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If by these pages I shall inspire one reader with a higher love for Truth and Freedom; with a deeper indignation against wrong; with a nobler purpose to diffuse the hallowed spirit of Liberty throughout the world, I shall feel I have not written in vain.
C. EDWARDS LESTER. UTICA, October 1, 1841.
THE GLORY AND THE SHAME
E N G L A N D.
N G L A
London, May -, 1840. DEAR It is my first night in London. The bells of St. Paul's have just struck the hour of midnight. I am sitting in an old oak chair, ia a narrow and gloomy apartment of the Guildhall Coffee-house, which stands in the heart of this great metropolis. There is but one window in the room, and the storm is beating against it. I am surrounded by two millions of human beings, and yet, of all this vast multitude, there is probably no one I ever saw before. Should I be struck down with disease to-night, no friend would watch my bed; were I to die, no one would let fall a tear on my grave. I begin to feel the truth of that well-known saying of Johnson, " There is no solitude so awful to the stranger as London."
After I left the railway station at Euston Square, I rode on mile after mile, scarcely realizing that I was among those very scenes of which from childhood I had so often read, and about which I had thought so long and so earnestly. I longed for daylight to unfold the wonders of that crowded
world through which I was moving. The lamps here and there cast a flickering and uncertain glare upon the adjacent pavements and houses. To avoid the throng, we passed through different by-streets, where not a lamp was to be seen, nor a voice heard, save the noise of low debauchery coming up from some foul and dismal cellar. What scenes, thought I, should I witness could I but look into all these dwellings. In that house an aged man, long weary of the world, just drawing his last breath; in the next, an infant opening its eyes for the first time upon the light. In that stately mansion is heard the sound of mirth and revelry, while by its side an orphan, who has this very day asked for food a thousand times, and asked in vain, is shivering in the cold damps of night. In that lonely chamber might be heard the dying groan of one once beautiful and virtuous, but now outcast and deserted, with no one but God to see her die; while, perhaps, in some neighbouring dwelling, pure young hearts are exchanging their vows of love. Here the abandoned are revelling in pollution, where the very air is loaded with guilt, while, separated from them only by a thin wall, the subdued voice of prayer and praise is ascending to heaven.
London! How much there is in that single word. It is not a city—it is a world by itself. Thousands, it is said, live and die here without ever seeing the blessed light of heaven shining on the green fields. The wealth of London would wellnigh purchase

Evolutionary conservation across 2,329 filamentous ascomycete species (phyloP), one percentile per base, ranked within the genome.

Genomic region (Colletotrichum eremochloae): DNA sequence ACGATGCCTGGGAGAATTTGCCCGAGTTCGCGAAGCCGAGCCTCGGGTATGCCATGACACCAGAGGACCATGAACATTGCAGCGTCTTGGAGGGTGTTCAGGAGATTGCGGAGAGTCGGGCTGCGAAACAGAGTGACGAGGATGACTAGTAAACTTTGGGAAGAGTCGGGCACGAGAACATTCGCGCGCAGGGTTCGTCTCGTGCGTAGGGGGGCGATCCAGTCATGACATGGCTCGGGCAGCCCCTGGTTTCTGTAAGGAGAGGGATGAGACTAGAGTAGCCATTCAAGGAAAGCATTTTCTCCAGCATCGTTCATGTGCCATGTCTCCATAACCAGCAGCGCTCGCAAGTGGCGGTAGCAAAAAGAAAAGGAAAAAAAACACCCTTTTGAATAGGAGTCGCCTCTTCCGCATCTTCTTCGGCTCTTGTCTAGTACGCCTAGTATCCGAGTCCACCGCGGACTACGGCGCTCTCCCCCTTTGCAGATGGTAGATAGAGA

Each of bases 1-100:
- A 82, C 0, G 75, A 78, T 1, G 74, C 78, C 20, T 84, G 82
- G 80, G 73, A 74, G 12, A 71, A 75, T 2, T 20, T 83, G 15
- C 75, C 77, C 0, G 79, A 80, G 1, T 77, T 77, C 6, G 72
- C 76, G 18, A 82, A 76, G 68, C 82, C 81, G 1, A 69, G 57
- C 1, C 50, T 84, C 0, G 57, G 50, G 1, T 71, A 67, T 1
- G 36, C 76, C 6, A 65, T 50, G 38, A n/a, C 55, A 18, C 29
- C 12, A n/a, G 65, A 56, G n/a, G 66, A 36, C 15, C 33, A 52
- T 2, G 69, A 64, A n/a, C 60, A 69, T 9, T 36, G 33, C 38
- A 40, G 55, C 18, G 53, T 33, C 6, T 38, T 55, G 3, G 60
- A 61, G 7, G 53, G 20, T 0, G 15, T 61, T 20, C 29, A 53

POOR BLIND WOMAN.
half the globe, and yet there are in it one hundred and fifty thousand poor wretches who feel the keen pangs of hunger every day. It is now the hour when the poor, the weary, the guilty, the heart-broken, who have homes, have gone to their rest; those who have none are wandering through dreary lanes, to find some transient shelter; the hour, too, when the rich, the gay, the noble, have just begun to mingle in scenes of splendour and dissipation. What a spectacle must London present to the All-Seeing eye at midnight. But it is late; and I am so much fatigued that I must defer giving you a description of the incidents of the past day until to-morrow.
On my way to the cars in Liverpool I met a blind woman, who was standing at the corner of one of the principal streets: her only covering was a tattered skirt, a ragged handkerchief thrown over her shoulders, and an old straw bonnet tied on her head with a coarse string. She entreated me in God's name, whoever I might be, if I knew how to pity a poor blind woman who was starving, to give her a penny; for if I or some one else did not, she should certainly starve. I had heard so much about the
profession" of begging, that I was determined, whenever asked for charity, to examine the case for myself. I stopped, therefore, a few moments to converse with this woman. There could, at least, be no deception in her eyes ; for they had both perished, and left only their hollow sockets behind. She
needed clothing, and looked wan and hungry. But, after all, Suspicion would say, "She may be hired to beg, and assumes this air of want and wretchedness only to win sympathy;" and so it might be that she was a poor victim of misfortune, innocent in the eye of Heaven, thrown upon the tender mercies of a stranger, who may himself one day feel what it is to beg or starve. So long as there was a possibility of this, I could not wrong my own soul by turning one of God's creatures unfeelingly away. When I offered her some money, she reached forth her shrivelled hand, saying, “ God bless you, master! I wish I had eyes to see youand I hope you may never be blind; but if you should get blind, I do hope you won't be naked and hungry too, and without a home or a friend in the world, besides." I felt sick at heart when I left the old woman, and the last words I heard her utter were a prayer that God would bless me. become so familiar with spectacles of this kind before the summer is over aš to pass the beggar by without assistance or sympathy; but in this instance I certainly felt that the blessing of one ready to perish was upon me.
As I was passing from the office to the cars, a very pretty but pale-faced girl came up to me, with
, a basket of books on her arm, and in a sweet voice inquired if I did not wish to get a Companion. I answered, “That will depend entirely upon the character--a gentleman or a lady ?” “Oh, sir,"